The world’s two largest credit card processors have notified U.S. banks of a potential security breach that may affect more than 10 million cardholders, Reuters reported on Friday. MasterCard and Visa have said that the issue was the result of a third-party vendor and not their own internal systems. MasterCard said it has taken the proper steps by alerting law enforcement officials and hiring an independent data-security organization to review the possible breach. “MasterCard is concerned whenever there is any possibility that cardholders could be inconvenienced and we continue to both monitor this event and take steps to safeguard account information,” the company said in a statement. “If cardholders have any concerns about their individual accounts, they should contact their issuing financial institution.” Visa made sure to emphasize that its customers are not responsible for any potential fraudulent charges. More →
Android users who are looking to sell their old devices should be wary of the possible consequences. McAfee identity theft researcher Robert Siciliano warned that personal data from Android devices is not completely removed after a user activates the built-in wipe option, The Los Angeles Times reported on Friday. “What’s really scary is even if you follow protocol, the data is still there,” Siciliano said. If you have a BlackBerry or Apple device, Siciliano said your data can be fully deleted by following the manufacturer’s directions. As for smartphones running the Android operating system and computers running Windows XP, Siciliano recommends that people don’t bother with selling them at all. “Put it in the back of a closet, or put it in a vise and drill holes in the hard drive, or if you live in Texas take it out into a field and shoot it,” he said. “You don’t want to sell your identity for 50 bucks.” To test the security of various platforms, Siciliano purchased 30 smartphones and computers from Craigslist. The researcher was able to access personal data from 15 of the 30 devices through his own hacking efforts and the help of a forensic expert. The data obtained included bank account information, Social Security numbers, child support documents and credit card account log-ins. More →
Using nothing more than a few common tools, hackers can reportedly recover credit card numbers and other personal information from used Xbox 360 consoles even after they have been restored to factory settings. Researchers at Drexel University say they have successfully recovered sensitive personal data from a used Xbox console, and they claim Microsoft is doing a disservice to users by not taking precautions to secure their data. “Microsoft does a great job of protecting their proprietary information,” researcher Ashley Podhradsky told Kotaku in an interview. “But they don’t do a great job of protecting the user’s data.” In order to avoid potential data theft, Podhradsky recommends users remove the hard drives from their consoles and wipe them while connected to a PC using special software. The Drexel researcher warns that not taking this precaution could have serious consequences. “A lot of [modders and hackers] already know how to do all this,” she said. “Anyone can freely download a lot of this software, essentially pick up a discarded game console, and have someone’s identity.”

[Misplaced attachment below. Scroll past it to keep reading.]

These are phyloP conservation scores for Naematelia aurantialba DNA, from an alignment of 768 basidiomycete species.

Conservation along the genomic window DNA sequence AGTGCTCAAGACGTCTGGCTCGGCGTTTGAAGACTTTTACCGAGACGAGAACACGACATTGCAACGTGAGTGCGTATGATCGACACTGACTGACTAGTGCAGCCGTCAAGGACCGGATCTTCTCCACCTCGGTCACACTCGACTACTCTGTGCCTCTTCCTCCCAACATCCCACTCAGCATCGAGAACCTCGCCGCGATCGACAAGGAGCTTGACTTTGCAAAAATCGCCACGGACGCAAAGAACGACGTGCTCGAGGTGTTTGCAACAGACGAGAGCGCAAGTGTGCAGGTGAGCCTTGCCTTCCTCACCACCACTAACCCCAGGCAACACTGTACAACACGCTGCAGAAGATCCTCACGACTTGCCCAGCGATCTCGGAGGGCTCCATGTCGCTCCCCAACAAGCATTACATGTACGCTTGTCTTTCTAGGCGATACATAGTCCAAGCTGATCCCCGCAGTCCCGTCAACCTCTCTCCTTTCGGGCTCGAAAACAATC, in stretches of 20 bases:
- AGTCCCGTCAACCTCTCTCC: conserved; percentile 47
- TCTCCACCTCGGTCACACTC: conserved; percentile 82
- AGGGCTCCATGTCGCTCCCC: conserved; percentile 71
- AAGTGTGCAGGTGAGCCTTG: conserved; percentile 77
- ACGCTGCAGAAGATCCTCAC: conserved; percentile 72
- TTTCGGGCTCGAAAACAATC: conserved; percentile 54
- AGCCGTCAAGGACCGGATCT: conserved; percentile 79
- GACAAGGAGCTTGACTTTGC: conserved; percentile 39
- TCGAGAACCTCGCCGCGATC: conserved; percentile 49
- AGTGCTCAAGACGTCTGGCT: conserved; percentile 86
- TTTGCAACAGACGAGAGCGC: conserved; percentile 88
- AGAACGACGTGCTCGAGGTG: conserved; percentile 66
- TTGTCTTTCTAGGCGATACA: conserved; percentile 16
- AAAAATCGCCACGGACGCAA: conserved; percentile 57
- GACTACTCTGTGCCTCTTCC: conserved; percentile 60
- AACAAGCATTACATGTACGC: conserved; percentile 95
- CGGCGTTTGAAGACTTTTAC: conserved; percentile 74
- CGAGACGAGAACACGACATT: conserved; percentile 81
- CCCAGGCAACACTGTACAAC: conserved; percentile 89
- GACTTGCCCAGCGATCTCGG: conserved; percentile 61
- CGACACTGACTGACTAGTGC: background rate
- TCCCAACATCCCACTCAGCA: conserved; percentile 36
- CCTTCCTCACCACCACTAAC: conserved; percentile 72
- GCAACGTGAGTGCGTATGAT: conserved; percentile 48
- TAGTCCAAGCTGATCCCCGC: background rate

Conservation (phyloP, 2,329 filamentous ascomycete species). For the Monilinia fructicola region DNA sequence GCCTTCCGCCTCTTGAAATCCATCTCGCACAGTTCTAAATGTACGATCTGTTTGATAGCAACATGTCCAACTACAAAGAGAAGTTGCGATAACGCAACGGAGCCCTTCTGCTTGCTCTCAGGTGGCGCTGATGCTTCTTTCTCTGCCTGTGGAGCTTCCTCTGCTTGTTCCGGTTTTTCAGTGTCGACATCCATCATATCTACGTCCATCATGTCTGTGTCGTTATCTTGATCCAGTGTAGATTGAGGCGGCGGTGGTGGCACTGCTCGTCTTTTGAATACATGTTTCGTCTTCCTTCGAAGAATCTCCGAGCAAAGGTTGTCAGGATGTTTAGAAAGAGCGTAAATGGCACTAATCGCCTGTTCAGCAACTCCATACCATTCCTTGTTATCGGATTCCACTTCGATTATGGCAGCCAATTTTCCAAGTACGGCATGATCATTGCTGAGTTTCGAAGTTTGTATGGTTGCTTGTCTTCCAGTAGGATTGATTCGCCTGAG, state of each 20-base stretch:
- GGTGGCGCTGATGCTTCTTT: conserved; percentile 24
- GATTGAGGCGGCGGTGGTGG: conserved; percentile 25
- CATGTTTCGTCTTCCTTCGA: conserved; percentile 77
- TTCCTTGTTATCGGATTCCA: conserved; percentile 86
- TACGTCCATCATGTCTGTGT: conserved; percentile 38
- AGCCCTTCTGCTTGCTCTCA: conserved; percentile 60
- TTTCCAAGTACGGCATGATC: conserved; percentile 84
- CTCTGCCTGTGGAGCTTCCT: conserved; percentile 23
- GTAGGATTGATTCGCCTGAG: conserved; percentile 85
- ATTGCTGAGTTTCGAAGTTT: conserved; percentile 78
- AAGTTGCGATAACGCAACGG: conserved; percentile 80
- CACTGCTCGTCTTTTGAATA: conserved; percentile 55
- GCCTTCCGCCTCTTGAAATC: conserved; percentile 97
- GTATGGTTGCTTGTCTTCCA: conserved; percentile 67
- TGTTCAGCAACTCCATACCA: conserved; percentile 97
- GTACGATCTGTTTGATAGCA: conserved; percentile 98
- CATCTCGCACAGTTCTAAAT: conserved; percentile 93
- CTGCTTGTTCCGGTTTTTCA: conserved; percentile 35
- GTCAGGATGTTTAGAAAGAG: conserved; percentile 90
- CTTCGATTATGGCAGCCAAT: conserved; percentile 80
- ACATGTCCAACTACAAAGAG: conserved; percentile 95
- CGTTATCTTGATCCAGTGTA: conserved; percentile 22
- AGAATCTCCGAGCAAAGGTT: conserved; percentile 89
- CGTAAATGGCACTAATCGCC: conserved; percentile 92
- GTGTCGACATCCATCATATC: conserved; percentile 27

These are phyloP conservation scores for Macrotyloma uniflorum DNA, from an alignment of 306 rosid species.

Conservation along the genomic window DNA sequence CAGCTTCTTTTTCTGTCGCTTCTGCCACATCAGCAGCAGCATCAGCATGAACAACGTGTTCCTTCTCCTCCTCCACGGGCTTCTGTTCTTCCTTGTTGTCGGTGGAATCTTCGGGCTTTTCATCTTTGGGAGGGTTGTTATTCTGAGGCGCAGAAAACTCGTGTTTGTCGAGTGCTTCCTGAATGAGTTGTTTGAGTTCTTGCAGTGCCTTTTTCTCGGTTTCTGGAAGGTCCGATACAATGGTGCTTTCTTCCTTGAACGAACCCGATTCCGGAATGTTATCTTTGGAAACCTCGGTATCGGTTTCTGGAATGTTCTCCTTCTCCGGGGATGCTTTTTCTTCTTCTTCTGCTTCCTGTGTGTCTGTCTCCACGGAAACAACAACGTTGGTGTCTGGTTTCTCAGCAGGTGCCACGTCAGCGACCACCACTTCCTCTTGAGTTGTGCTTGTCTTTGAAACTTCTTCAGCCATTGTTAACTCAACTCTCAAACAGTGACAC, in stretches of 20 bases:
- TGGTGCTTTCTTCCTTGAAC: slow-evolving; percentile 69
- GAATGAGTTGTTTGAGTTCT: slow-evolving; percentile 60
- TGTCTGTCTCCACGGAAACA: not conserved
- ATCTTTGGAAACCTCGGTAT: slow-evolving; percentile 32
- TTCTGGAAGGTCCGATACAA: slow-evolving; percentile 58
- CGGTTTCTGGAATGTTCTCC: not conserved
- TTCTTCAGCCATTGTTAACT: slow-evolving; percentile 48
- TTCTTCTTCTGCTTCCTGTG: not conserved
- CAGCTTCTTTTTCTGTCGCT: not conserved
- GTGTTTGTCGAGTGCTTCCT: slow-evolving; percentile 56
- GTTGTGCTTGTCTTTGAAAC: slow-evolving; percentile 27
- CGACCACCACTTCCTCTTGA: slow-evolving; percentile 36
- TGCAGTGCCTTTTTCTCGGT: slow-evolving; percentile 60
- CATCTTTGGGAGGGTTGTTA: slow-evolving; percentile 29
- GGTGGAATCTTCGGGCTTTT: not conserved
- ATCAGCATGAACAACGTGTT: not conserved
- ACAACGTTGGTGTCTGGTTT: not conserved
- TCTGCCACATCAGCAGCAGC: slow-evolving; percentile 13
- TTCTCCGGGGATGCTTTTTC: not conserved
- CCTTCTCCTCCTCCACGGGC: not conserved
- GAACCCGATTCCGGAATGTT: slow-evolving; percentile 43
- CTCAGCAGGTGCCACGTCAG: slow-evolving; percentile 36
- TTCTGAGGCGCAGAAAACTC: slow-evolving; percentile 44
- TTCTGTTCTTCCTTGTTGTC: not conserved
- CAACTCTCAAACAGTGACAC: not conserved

UPDATE: Microsoft contacted BGR via email with a statement regarding Kotaku’s report, which can be read below in its entirety. More →
A new study suggests that more than half of all Internet traffic is generated by non-human sources such as hacking software, scrapers and automated spam mechanisms. The majority of this non-human traffic, according to cloud service provider Incapsula, is potentially malicious. The study is based on data collected from 1,000 websites that utilize Incapsula’s services, and it determined that just 49% of Web traffic is human browsing. 20% is benign non-human search engine traffic, but 31% of all Internet traffic is tied to malicious activities. 19% is from ” ‘spies’ collecting competitive intelligence,” 5% is from automated hacking tools seeking out vulnerabilities, 5% is from scrapers and 2% is from content spammers. “Few people realize how much of their traffic is non-human, and that much of it is potentially harmful,” Incapsula co-founder Marc Gaffan told ZDNet. Incapsula, coincidentally, offers services aimed at securing small and medium businesses. More →
On Wednesday, a Russian hacker discovered a vulnerability in Google’s Chrome web browser during CanSecWest’s Pwnium hacker contest. It was the first time in four years at the competition that Chrome was hacked, and for his efforts, Sergey Glazunov was rewarded with $60,000. Less than 24 hours after the exploit was brought to Google’s attention, the search giant released an update fixing the vulnerability. “The Chrome Stable channel has been updated to 17.0.963.78 on Windows, Mac, Linux and Chrome Frame,” Google wrote on its Chrome update blog. “This release fixes issues with Flash games and videos, along with the security fix listed below.” Glazunov’s vulnerability is described as an “UXSS and bad history navigation” issue, however no other details were given. More →